Forum for Science, Industry and Business

Sponsored by:     3M 
Search our Site:

 

Endangered lemurs' genomes sequenced

27.03.2013
Three populations of aye-ayes on Madagascar studied

For the first time, the complete genomes of three populations of aye-ayes--a type of lemur--have been sequenced and analyzed. The results of the genome-sequence analyses are published this week in the journal Proceedings of the National Academy of Sciences (PNAS).

The research was led by George Perry, an anthropologist and biologist at Penn State University; Webb Miller, a biologist and computer scientist and engineer at Penn State; and Edward Louis of the Henry Doorly Zoo and Aquarium in Omaha, Neb., and Director of the Madagascar Biodiversity Partnership.

The aye-aye--a lemur that is found only on the island of Madagascar in the Indian Ocean--was recently re-classified as "Endangered" by the International Union for the Conservation of Nature.

"The biodiversity of Madagascar is like nowhere else on Earth, with all 88 described lemur species restricted to the island, but with less than 3 percent of its original forest remaining," said Simon Malcomber, program director in the National Science Foundation's (NSF) Division of Environmental Biology, which in part funded the research.

"It's essential to preserve as much of this unique diversity as possible," Malcomber said.

Added Perry, "The aye-aye is one of the world's most unusual and fascinating animals."

"Aye-ayes use continuously growing incisors to gnaw through the bark of dead trees. They have long, thin, flexible middle fingers to extract insect larvae, filling the ecological niche of a woodpecker.

"Aye-ayes are nocturnal, solitary and have very low population densities, making them difficult to study and sample in the wild."

Perry and other scientists are concerned about the long-term viability of aye-ayes as a species, given the loss and fragmentation of forest habitats in Madagascar.

"Aye-aye population densities are very low, and individual aye-ayes have huge home-range requirements," said Perry.

"As forest patches become smaller, there's a risk that there won't be sufficient numbers of aye-ayes in an area to maintain a population over multiple generations.

"We were looking to make use of new genomic-sequencing technologies to characterize patterns of genetic diversity among some of the surviving aye-aye populations, with an eye toward the prioritization of conservation efforts."

The researchers located aye-ayes and collected DNA samples from the animals in three regions of Madagascar: the northern, eastern and western regions.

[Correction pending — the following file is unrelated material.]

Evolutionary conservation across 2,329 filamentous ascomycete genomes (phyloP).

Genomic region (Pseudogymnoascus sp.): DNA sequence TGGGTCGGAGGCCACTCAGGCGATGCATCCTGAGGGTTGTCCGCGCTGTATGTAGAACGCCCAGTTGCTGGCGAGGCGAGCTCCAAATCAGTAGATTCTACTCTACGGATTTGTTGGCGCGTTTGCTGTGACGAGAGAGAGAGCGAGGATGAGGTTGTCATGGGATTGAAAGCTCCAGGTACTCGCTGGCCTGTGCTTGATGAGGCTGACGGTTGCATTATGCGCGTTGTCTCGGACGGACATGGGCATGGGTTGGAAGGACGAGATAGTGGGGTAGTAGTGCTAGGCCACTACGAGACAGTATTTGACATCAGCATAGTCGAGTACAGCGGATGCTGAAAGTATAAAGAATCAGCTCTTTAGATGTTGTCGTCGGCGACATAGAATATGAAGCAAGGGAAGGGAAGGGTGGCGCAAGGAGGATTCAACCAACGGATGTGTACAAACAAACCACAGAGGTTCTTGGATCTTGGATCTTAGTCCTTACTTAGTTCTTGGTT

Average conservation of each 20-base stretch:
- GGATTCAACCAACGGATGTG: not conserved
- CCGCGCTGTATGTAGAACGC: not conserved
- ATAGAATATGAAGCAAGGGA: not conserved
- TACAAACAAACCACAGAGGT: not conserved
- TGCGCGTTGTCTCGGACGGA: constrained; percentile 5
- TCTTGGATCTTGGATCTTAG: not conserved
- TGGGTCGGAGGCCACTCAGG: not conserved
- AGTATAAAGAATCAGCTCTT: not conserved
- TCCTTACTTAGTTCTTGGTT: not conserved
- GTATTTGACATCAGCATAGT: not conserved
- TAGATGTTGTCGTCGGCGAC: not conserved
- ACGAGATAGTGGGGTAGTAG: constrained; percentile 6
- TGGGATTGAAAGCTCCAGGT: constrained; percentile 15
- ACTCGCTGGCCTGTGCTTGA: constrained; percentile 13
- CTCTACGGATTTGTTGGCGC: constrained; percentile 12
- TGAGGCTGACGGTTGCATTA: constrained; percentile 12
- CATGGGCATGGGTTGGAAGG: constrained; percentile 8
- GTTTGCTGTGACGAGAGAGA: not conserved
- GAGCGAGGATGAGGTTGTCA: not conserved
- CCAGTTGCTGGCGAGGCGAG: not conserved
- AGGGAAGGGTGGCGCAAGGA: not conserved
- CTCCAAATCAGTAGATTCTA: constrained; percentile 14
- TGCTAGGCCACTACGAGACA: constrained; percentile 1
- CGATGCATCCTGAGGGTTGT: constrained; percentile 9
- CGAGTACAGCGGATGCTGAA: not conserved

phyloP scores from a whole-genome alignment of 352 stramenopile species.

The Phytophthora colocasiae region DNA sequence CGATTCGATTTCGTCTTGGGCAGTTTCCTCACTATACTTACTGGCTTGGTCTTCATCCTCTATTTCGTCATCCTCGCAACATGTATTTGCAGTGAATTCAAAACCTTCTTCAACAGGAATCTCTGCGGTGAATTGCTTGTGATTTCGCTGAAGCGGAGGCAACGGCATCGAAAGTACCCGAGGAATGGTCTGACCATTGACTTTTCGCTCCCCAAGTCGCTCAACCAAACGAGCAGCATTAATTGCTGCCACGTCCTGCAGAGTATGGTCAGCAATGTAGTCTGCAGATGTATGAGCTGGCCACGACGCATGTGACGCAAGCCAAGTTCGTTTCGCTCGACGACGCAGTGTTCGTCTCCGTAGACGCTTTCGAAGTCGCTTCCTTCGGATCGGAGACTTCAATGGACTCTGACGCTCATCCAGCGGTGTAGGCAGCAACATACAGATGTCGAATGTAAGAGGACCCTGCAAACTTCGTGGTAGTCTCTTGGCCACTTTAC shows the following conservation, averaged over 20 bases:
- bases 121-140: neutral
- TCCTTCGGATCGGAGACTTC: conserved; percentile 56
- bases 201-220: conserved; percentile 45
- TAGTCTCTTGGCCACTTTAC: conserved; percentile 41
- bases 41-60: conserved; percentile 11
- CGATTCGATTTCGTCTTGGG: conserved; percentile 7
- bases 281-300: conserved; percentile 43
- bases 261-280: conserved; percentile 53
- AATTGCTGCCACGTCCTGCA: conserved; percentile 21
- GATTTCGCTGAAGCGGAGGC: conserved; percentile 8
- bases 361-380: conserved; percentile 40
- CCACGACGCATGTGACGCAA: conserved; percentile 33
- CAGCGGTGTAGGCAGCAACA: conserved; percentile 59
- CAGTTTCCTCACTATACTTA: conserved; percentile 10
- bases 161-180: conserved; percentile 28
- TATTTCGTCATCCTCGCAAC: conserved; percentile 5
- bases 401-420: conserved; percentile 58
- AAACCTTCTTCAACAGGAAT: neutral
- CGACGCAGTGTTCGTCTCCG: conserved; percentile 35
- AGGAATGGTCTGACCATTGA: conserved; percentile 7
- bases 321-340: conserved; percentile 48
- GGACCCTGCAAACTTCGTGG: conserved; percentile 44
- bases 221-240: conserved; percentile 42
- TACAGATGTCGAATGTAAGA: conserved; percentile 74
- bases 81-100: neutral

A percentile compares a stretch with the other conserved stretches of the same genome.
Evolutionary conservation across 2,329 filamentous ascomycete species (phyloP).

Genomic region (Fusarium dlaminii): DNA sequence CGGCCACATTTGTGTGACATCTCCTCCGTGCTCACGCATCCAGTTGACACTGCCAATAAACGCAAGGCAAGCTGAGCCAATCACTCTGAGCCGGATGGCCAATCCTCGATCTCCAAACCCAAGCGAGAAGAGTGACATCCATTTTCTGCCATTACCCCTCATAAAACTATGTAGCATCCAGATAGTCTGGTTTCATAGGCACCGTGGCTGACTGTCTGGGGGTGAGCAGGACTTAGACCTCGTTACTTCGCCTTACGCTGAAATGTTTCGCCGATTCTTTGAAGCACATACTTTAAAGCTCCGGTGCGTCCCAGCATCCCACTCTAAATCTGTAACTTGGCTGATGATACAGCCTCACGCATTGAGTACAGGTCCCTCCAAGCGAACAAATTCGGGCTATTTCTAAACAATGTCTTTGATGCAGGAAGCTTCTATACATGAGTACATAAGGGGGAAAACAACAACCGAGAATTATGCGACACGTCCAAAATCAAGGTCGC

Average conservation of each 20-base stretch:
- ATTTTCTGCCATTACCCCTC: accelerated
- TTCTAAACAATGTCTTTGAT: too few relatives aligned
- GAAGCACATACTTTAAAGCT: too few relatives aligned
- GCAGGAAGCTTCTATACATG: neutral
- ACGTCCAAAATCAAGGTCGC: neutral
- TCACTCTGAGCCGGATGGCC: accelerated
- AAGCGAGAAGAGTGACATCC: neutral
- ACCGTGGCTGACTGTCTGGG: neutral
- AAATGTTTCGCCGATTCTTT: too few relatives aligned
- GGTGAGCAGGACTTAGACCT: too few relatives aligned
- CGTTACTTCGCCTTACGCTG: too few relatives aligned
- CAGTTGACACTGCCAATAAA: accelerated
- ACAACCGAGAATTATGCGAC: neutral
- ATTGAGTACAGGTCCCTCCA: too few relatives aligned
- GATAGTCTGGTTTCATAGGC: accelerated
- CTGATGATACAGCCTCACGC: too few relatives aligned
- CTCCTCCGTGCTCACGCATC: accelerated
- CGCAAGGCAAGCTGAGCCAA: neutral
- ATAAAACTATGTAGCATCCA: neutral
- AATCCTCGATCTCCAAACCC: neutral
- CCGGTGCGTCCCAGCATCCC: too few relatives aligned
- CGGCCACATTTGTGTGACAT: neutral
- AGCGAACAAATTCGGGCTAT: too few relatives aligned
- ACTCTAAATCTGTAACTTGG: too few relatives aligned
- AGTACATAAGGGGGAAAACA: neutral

To discover the extent of the genetic diversity in present-day aye-ayes, the scientists generated the complete genome sequences of 12 individual aye-ayes.

They then analyzed and compared the genomes of the three populations.

They found that, while Eastern and Western aye-ayes are somewhat genetically distinct, aye-ayes in the northern part of the island and those in the east show a more significant genetic distance, suggesting an extensive period during which interbreeding has not occurred between the populations in these regions.

"Our next step was to compare aye-aye genetic diversity to present-day human genetic diversity," said Miller.

"This analysis can help us gauge how long the aye-aye populations have been geographically separated and unable to interbreed."

To make the comparison, the team gathered 12 complete human DNA sequences--the same number as the individually generated aye-aye sequences--from publicly available databases for three distinct human populations: African agriculturalists, individuals of European descent, and Southeast Asian individuals.

Using Galaxy--an open-source, web-based computer platform designed at Penn State for data-intensive biomedical and genetic research--the scientists developed software to compare the two species' genetic distances.

The researchers found that present-day African and European human populations have a smaller amount of genetic distance than that between northern and eastern aye-aye populations, suggesting that the aye-aye populations were separated for a lengthy period of time by geographic barriers.

"We believe that northern aye-ayes have not been able to interbreed with other populations for some time," said Miller. "Although they are separated by a distance of only about 160 miles, high plateaus and major rivers may have made intermingling relatively infrequent."

The results suggest that the separation of the aye-aye populations stretches back longer than 2,300 years, when human settlers first arrived on Madagascar and started burning the aye-ayes' forest habitat and hunting lemurs.

"This work highlights an important region of aye-aye biodiversity in northern Madagascar, and this unique biodiversity is not preserved anywhere except in the wild," said Louis.

"There is tremendous historical loss of habitat in northern Madagascar that's continuing at an unsustainable rate today."